For many hunters, it all began with squirrels.
A glimpse of a "cat squirrel" spiraling up a big river bottom oak or the erratic sound of rustling leaves followed by the crack of an acorn shell were - for a great many of us - our first encounters in the wild.
I still remember my first squirrel hunt.
It was in October of 1982 when my father took me to a relative's property located in the southern portion of Newton County. I was only 8 years old, and when I squeezed the trigger on the single-shot .410 shotgun and the big fox squirrel fell from the huge oak tree I felt as if I had conquered Mount Everest.
Squirrel and rabbit hunting is what hooked me for life on the sport of hunting. The same goes for many, many others.
With that said, most hunters consider the squirrel game of autumn - complete with falling leaves and cooling temperatures - to be the epitome of the sport. However, the fall season is not the only game in town.
Clayton Wolf, wildlife biologist with the Texas Parks & Wildlife Department in Jasper, says spring squirrel season has a dedicated "cult" following, but adds that it has yet to reach the level of popularity held by the fall season.
"There are some hardcore, dedicated squirrel hunters who always hunt in the spring season and shoot lots of squirrels," Wolf says, "but there are still some folks out there who we feel may not know about the season. And," he emphasizes, "they're missing out on some prime opportunities. Spring is a very good time to hunt squirrels in this region."
Wolf adds that the outlook for hunters participating in the current spring squirrel season is good. "In the last few years, we've had some of the best squirrel crops in recent memory" he confirms. "Last fall was good for hunters, and we should accordingly have plenty of carryovers for the spring season."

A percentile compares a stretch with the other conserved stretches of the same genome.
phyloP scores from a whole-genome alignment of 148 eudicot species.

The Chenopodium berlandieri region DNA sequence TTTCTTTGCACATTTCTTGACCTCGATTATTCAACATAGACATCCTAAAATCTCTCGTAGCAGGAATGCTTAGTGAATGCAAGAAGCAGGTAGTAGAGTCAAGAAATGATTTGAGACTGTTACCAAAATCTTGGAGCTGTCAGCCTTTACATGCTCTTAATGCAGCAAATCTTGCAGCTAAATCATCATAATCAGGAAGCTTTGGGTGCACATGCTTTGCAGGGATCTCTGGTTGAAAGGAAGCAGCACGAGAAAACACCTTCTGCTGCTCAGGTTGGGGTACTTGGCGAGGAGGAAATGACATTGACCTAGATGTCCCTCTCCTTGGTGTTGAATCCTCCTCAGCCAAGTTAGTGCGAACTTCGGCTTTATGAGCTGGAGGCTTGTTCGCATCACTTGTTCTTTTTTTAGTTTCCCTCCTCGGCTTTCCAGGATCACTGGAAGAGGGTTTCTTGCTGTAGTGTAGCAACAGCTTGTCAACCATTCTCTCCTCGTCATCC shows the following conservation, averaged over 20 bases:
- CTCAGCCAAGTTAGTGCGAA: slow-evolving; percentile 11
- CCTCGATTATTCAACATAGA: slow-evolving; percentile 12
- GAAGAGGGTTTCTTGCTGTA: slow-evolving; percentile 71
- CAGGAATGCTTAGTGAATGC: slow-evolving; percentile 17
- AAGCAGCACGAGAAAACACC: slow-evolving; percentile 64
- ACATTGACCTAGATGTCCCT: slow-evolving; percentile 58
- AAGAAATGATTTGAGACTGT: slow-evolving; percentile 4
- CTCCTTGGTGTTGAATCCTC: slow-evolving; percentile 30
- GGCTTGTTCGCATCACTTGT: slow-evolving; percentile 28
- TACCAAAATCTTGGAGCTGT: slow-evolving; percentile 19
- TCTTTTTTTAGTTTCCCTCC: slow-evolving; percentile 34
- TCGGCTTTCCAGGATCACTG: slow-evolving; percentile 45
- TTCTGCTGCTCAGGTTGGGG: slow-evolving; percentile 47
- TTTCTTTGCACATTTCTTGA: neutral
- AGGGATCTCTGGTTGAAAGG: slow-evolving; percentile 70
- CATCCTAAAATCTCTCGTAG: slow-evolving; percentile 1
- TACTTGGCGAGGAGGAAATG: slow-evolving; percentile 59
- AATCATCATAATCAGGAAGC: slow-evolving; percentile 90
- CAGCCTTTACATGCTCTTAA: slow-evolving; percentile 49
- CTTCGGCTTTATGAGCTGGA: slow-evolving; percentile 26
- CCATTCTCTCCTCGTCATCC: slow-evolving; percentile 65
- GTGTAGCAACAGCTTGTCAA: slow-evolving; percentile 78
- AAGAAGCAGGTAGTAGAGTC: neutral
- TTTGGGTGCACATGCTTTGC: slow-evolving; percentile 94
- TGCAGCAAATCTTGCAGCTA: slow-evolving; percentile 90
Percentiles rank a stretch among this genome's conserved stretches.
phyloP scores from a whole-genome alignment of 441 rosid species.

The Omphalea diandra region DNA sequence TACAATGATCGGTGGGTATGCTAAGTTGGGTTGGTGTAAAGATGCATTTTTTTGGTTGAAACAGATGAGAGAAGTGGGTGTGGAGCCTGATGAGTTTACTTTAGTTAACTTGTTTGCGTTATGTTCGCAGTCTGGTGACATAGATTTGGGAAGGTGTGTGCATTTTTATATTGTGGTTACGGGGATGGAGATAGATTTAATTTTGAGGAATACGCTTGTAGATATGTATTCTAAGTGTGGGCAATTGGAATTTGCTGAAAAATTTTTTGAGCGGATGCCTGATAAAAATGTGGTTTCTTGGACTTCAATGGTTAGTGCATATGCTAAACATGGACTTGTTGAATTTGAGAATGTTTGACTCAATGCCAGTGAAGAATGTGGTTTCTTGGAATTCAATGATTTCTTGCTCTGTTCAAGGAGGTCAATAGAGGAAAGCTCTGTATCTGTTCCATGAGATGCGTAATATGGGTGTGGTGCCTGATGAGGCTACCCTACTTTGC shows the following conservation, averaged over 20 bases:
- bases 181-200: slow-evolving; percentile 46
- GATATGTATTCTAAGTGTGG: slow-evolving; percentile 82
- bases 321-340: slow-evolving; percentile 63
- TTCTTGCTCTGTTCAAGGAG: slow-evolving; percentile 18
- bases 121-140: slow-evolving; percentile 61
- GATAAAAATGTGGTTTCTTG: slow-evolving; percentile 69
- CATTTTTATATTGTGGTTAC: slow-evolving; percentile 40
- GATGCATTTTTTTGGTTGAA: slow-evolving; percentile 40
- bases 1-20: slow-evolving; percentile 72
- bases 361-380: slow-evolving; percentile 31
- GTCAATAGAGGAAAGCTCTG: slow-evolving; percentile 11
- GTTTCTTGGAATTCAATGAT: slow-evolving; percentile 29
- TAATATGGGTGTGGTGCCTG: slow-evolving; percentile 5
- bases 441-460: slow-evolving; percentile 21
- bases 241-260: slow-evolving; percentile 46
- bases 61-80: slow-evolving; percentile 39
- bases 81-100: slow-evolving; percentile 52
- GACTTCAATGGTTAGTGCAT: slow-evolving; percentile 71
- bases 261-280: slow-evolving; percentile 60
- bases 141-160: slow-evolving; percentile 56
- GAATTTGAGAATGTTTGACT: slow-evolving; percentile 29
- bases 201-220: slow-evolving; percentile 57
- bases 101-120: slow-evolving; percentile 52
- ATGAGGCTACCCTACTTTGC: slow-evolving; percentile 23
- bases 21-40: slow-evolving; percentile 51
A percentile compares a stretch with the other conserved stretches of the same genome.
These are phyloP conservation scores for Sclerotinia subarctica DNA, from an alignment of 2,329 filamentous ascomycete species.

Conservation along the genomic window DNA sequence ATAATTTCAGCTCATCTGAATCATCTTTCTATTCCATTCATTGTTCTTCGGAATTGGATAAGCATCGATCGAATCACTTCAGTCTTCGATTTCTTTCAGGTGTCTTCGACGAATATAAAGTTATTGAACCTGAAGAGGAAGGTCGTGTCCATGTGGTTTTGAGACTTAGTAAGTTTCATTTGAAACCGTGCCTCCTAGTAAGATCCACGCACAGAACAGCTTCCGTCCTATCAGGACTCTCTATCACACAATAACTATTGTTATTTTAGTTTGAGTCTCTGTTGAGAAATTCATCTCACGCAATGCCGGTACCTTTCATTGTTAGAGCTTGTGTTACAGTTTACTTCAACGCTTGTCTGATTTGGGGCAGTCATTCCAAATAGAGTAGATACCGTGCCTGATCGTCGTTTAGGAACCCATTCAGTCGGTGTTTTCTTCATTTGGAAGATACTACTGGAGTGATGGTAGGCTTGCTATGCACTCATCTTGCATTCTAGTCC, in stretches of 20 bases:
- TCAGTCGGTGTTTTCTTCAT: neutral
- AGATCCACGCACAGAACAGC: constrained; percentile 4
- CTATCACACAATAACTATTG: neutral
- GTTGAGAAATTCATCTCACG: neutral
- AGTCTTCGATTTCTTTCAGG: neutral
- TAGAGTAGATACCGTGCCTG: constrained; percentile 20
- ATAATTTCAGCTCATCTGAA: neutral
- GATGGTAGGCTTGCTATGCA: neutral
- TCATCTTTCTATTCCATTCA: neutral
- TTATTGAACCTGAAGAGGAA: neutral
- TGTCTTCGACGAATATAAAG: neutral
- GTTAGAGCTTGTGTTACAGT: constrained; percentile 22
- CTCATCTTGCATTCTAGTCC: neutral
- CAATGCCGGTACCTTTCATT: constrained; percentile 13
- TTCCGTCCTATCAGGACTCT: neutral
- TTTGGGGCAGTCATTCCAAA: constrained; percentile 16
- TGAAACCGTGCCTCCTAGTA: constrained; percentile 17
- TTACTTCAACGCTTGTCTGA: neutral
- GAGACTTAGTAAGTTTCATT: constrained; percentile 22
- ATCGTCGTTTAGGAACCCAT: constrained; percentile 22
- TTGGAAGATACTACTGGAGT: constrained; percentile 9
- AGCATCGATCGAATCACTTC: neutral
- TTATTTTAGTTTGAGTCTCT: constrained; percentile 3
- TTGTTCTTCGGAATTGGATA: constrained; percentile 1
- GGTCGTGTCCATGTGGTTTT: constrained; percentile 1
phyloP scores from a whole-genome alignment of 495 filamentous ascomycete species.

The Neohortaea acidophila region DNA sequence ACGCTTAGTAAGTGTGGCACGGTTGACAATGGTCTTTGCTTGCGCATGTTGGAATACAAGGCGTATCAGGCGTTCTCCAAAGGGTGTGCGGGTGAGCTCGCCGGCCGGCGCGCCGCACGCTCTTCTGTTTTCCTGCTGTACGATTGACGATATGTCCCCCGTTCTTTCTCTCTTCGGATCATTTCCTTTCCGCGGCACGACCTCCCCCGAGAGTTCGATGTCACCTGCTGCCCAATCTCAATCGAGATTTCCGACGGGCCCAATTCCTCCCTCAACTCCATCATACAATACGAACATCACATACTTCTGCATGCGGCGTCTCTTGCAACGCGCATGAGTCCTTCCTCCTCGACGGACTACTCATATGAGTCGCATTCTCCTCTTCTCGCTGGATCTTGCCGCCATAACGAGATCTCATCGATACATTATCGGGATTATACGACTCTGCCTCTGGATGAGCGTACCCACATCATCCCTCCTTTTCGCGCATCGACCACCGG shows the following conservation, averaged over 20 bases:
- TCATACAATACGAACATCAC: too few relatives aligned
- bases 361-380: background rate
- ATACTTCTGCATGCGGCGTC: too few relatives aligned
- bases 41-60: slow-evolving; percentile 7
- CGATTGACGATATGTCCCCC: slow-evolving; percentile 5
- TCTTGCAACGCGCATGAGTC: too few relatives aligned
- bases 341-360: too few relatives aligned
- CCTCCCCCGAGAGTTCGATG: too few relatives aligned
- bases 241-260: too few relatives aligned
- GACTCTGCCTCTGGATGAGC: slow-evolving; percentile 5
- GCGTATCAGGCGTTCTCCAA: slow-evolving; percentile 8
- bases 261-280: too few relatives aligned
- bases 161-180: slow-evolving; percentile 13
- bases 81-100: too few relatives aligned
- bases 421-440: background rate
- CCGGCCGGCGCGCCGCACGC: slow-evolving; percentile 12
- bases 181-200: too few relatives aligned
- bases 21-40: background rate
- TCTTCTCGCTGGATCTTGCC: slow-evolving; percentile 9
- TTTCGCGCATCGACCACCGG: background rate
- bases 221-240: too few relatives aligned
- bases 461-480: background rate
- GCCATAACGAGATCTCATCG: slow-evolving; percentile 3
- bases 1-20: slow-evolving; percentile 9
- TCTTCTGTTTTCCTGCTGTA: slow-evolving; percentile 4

Habitat is the key issue with squirrel hunting. If there is adequate habitat squirrels will be there, but all squirrel habitat is not equal. And furthermore, all squirrel species are not the same.
"Obviously, most of the old-growth forests have been converted to pine," Wolf says. "But, in areas that still have hardwoods, we've seen high levels of mast production for 2 straight years and that has equaled some excellent squirrel hunting."
There are two species of squirrel in East Texas - the gray (or "cat") squirrel and the fox squirrel.
The fox squirrel has the widest range and can be found along creek and river bottoms throughout much of Texas. Ideal fox squirrel habitat in East Texas is mature mixed pine and hardwood forests.
Cat squirrels are limited to the eastern portion of Texas and can be found in abundance in mature stands of hardwoods. They tend to be early risers, so hunters working the bottoms for cat squirrels should plan on getting afield early to catch them in action.
Fox squirrels, on the other hand, tend to forage later in the mornings. And, according to Wolf, you don't necessarily have to be in prime bottomland hardwoods to get in on the action.
"In years following good mast production, even marginal habitats can produce squirrels, especially fox squirrels," he stresses. "And because these animals can build up relatively high populations over a short period of time, a small 10- to 20-acre tract can provide plenty of hunting opportunity.
"A lot of times - particularly when hunting an area where food may be in short supply - squirrels will move around enough to where it doesn't necessarily matter how much land you're hunting. If, again, you're close to good habitat."
Fortunately, there's plenty of squirrel hunting opportunity to be enjoyed throughout the region.
Site design by
Copyright © 1996-2007 Outdoor Management Network Inc.
America Outdoors® is a registered trademark
of Outdoor Management Network Inc.